Greenland

The best paleoclimatic information exists for Greenland, where during the last 30-40 years quite a large number of ice-cores have been drilled, beginning with the oldest one (Camp Century) and ending with the series of 13 drilled during the summers of 1993-1995 along the North-Greenland-Traverse. The routine analyses of ice cores include measurements of iso-topic composition (51B0, 8D), content of greenhouse gases (CO, and CIi4), dust content, chemical composition, electricity conductivity, annual ice accumulation, etc. The advantage of this kind of proxy data is mainly the high time resolution, which allows researchers to investigate even seasonal changes and the wide spectrum of information available about climate and environmental changes. However, in recent years some scientists have expressed scepticism as to whether analyses of ice cores may be considered reliable because of the artificial contamination and disturbances of ice cores during the drilling (for details see Jaworowski et at. 1990, 1992), More recently a new source of information about past temperatures in Greenland has become available. This new source is based on temperature profiles measured down through an ice sheet in deep boreholes. This information is then used to reconstruct past surface temperatures. This is possible because temperatures down through the ice depend on the geothermal heat flow density, the ice-flow pattern, and the past surface temperatures and accumulation rates (Dahl-Jensen et al. 1998). Since the beginning of 1970s, this method has very often been used for the non-glaciated areas based on temperature measurements in wells (see e.g. Cermak 1971; Lachenbruch and Marshall 1986; Pollack and Chapman 1993; Majorowicz et al. 1999, and references therein). The main weakness of this method is its low time resolution, which decreases the further back in time one investigates. This means that the high-frequency changcs are not registered. In the distant past even such prominent climatic events like Bolling/Allerod and cold Younger Dryas periods are not resolved (see Figure 10.4).

Holocene climate history for the central part of Greenland is presented in Table 10.1 and Figures 10.2-10.4. Generally speaking, there is good correspondence in the timing of the occurrence of warm and cold periods on a millennial time scale, distinguished from different sources. Some differences are connected with different time resolutions of the sources mentioned, different sensitivity to environmental and climate-forming factors, and probably errors in the dating of some of them. The first warm period (not noted by the borehole temperatures) occurs in the early Holocene about 10.0 to 8.56 ka BP, The greatest and longest wanning is clearly evident in reconstructed temperatures from GRIP borehole, lasting from 8 to 5-4 ka BP and this can be referred to as the Climatic Optimum (Dahl-Jensen et al. 1998). However, more high-time resolution data show thai during this time at least one to three cold periods also occurred (see Table 10.1 and Figures 10.2 and 10.3). Dahl-Jensen etal. (1998) calculated that the surface temperature during this period was about 2.5°C warmer than the present temperature (Figure 10.4b). A period of maximum postglacial warmth between approximately 8 and 4 ka BP has been proposed from the Camp Century ice core (Dansgaard et al. 1971).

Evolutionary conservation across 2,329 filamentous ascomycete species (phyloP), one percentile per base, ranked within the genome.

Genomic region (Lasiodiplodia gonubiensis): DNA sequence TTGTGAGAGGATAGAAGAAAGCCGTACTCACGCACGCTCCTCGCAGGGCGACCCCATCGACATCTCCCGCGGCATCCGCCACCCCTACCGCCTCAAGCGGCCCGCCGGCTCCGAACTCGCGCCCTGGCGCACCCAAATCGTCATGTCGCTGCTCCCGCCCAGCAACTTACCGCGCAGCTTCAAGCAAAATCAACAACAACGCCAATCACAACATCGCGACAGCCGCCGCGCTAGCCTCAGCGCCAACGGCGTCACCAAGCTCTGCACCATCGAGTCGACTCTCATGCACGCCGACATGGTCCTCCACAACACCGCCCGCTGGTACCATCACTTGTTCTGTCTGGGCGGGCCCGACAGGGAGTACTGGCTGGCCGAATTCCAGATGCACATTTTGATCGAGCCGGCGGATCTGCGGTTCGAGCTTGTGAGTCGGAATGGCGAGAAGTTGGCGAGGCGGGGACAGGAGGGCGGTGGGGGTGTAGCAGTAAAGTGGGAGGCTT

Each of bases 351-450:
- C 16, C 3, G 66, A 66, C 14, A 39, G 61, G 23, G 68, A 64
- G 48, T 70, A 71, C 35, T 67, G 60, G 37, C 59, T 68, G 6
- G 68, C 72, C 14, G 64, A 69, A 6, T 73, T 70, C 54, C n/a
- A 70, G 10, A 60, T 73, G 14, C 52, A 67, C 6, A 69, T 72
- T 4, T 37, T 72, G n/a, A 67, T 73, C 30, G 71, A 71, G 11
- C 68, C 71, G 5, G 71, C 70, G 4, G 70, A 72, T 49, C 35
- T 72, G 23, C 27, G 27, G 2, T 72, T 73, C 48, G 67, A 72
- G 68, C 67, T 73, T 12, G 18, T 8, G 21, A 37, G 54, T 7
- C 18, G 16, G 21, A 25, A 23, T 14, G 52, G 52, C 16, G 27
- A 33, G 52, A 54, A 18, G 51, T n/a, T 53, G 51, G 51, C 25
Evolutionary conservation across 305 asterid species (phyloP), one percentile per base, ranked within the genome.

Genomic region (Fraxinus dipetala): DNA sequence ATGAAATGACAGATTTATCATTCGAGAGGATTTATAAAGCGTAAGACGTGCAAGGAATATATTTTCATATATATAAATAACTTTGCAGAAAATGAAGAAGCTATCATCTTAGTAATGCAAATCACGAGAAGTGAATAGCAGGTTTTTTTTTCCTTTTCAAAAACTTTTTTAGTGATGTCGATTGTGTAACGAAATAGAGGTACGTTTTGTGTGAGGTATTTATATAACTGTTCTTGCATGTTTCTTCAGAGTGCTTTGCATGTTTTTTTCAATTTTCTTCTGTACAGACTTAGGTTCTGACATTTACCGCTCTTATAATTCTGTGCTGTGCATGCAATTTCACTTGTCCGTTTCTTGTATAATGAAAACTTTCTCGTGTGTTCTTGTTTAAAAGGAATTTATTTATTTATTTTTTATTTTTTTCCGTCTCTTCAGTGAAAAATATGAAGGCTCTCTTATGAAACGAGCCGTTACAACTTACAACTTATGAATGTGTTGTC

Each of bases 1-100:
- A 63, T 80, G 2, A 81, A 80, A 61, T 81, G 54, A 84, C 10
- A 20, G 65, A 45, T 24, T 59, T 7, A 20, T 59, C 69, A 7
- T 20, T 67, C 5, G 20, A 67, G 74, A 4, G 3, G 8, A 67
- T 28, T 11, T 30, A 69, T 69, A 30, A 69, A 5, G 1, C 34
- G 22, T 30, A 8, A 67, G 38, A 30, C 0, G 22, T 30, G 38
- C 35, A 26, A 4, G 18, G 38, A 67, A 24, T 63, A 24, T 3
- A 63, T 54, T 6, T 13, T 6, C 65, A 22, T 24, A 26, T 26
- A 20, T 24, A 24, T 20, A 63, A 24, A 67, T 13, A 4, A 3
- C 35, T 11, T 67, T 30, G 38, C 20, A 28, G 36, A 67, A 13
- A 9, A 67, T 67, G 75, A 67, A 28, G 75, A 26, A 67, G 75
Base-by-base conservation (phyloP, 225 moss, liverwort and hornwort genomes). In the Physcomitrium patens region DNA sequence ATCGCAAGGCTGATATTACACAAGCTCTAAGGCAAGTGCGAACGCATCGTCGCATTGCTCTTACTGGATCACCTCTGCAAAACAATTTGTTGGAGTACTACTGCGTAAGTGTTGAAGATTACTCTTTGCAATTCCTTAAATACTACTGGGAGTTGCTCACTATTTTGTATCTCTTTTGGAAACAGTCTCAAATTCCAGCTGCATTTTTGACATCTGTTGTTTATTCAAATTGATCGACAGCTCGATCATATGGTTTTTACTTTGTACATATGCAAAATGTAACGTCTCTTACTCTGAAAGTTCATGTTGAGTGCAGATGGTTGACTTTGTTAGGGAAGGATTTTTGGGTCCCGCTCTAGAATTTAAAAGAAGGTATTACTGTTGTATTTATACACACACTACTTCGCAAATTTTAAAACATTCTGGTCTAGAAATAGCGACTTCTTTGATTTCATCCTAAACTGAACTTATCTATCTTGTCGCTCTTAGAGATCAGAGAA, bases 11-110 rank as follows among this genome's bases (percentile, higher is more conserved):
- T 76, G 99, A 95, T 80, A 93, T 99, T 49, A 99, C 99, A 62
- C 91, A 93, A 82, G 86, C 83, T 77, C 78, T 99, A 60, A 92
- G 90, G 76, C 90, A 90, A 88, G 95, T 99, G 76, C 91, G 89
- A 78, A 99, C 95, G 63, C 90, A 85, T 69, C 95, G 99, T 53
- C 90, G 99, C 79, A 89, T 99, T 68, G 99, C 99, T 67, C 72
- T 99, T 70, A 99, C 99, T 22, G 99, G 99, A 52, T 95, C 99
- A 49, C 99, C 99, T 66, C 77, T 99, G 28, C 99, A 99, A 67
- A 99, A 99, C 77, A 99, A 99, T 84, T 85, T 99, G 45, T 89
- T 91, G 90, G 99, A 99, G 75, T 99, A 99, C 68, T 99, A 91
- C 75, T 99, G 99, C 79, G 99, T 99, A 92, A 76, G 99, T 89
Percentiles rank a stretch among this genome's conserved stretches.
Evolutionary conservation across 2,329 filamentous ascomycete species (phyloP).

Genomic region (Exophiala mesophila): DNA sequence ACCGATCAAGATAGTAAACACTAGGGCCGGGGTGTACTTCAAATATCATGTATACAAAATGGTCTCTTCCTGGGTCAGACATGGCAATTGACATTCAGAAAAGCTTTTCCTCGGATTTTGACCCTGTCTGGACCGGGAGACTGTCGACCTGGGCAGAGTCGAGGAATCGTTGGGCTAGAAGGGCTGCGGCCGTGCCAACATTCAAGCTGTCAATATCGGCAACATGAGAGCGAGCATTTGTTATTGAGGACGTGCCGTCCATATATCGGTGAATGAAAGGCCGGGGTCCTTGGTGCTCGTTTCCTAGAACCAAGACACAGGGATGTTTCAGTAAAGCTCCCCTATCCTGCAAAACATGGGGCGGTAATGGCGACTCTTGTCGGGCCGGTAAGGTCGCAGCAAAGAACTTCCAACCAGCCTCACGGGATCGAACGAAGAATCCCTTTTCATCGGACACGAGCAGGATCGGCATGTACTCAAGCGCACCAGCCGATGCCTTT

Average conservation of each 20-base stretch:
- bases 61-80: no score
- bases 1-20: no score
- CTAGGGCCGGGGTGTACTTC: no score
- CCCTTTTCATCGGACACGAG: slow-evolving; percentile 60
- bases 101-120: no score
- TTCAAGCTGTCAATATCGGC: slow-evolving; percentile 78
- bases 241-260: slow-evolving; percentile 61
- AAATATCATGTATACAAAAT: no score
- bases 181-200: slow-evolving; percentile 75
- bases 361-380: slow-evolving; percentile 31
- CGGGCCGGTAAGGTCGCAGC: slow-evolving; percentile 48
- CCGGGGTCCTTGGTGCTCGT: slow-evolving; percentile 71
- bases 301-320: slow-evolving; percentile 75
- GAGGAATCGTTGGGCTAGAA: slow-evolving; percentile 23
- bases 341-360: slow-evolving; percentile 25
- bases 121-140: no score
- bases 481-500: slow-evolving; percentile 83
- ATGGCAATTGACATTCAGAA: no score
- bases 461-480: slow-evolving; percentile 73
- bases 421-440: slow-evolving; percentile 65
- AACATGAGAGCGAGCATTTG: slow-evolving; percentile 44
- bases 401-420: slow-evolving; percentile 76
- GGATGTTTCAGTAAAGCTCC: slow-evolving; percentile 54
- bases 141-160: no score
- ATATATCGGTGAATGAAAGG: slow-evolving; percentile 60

The next warm period had a rather short duration and began about 2.5 ka and ended between 2-1.5 ka BP. For this time there is the greatest difference in data received from the borehole temperature measurements (see Table 10.1 and Figures 10.2-10.4), which show clear cooling (0.5°C below present temperature) about 2 ka BP. Analysis of reconstructed temperature for the Dye 3 core (Dahl-Jensen et al. 1998) also provides similar results. All paleoclimatic proxy data reveal, on the other hand, the existence of a Medieval Warm Period, which in Greenland, as may be seen from Table 10.1 and Figures 10.2 10.4, started about 1.4-1.5 ka BP, thus significantly earlier than in Europe. According to reconstructed temperatures by Dahl-Jensen et al. (1998), the maximum warming occurred about 900 A.D. (Figure 10.4c) and was l°C warmer than at present in Greenland.

Table 10.1. Warm and cold periods (ka BP) in the Holocene based on measurements of oxygen isotope S^O, an ice accumulation rate and chemical fluxes at GISP2 core as well as based on borehole temperanires at GRIP core

^—^Measured element

<S'"0>*

Ice accumulation

Chemical

Borehole temperature

Periods

rate*

fluxes**

at GRIP core***

9.5-8.5

9.2-8.5

10.6-9.3

8.0-7.6

8.1-7.3

7.9-6.3

8.0-1.2

7.0-6.6

Warm

5.3-4.7 3.6-3.1

5.0-4.2

2.5-2.0

2.5-1.9

2.7-1.5

1.0-0.8

1.3-0.8

0.96-0.6!

1.5-0.8 0.05-0.0

> 11.3

11.6-9.5

8.5-8.0

8.5-8.0

8.8-7.8

7.5-7,0

Cold

6.5-6.0 4.7-4.3

6.0-5.2

6.1-5.0

3.0-2.5

3.1-2.4

3.0-1.5

1.9-1.1

1.9-1.3

0,8 0.0

0.8-0.0

0.61-0.0

0,7-0.1

Author interpretation based on figures presented at the following papers: * - Meese et al. (1994); ** - O'Brien et al. (1995); *** - Dahl-Jensen et al. (1998)

Author interpretation based on figures presented at the following papers: * - Meese et al. (1994); ** - O'Brien et al. (1995); *** - Dahl-Jensen et al. (1998)

200 400 600 300 1000 1200 1400 1600 1800 Years A.D.

Figure 10.4. The contour plots of all the GRIP temperature histograms as a function of time describes the reconstructed temperature history (solid lines) and its uncertainty. The temperature history is the history at the present elevation (3240 m) of the summit of the Greenland Ice Sheet. The dashed curves are the standard deviations of the reconstruction. The present temperature is shown as a horizontal line. (A) - the last lOOky BP, (B) - the last lOky BP and (C)- the last 2000 years. Reprinted with the permission from Dahl-Jensen D., Mosegaard K... Gundestrup N., Clow C. D„ Johnscn S. J., Hansen A. W. and Balling N., 'Past temperatures directly from the Greenland Ice Sheet', Science, 282, 268-271. Copyright 1998 American Association for the Advancement of Science.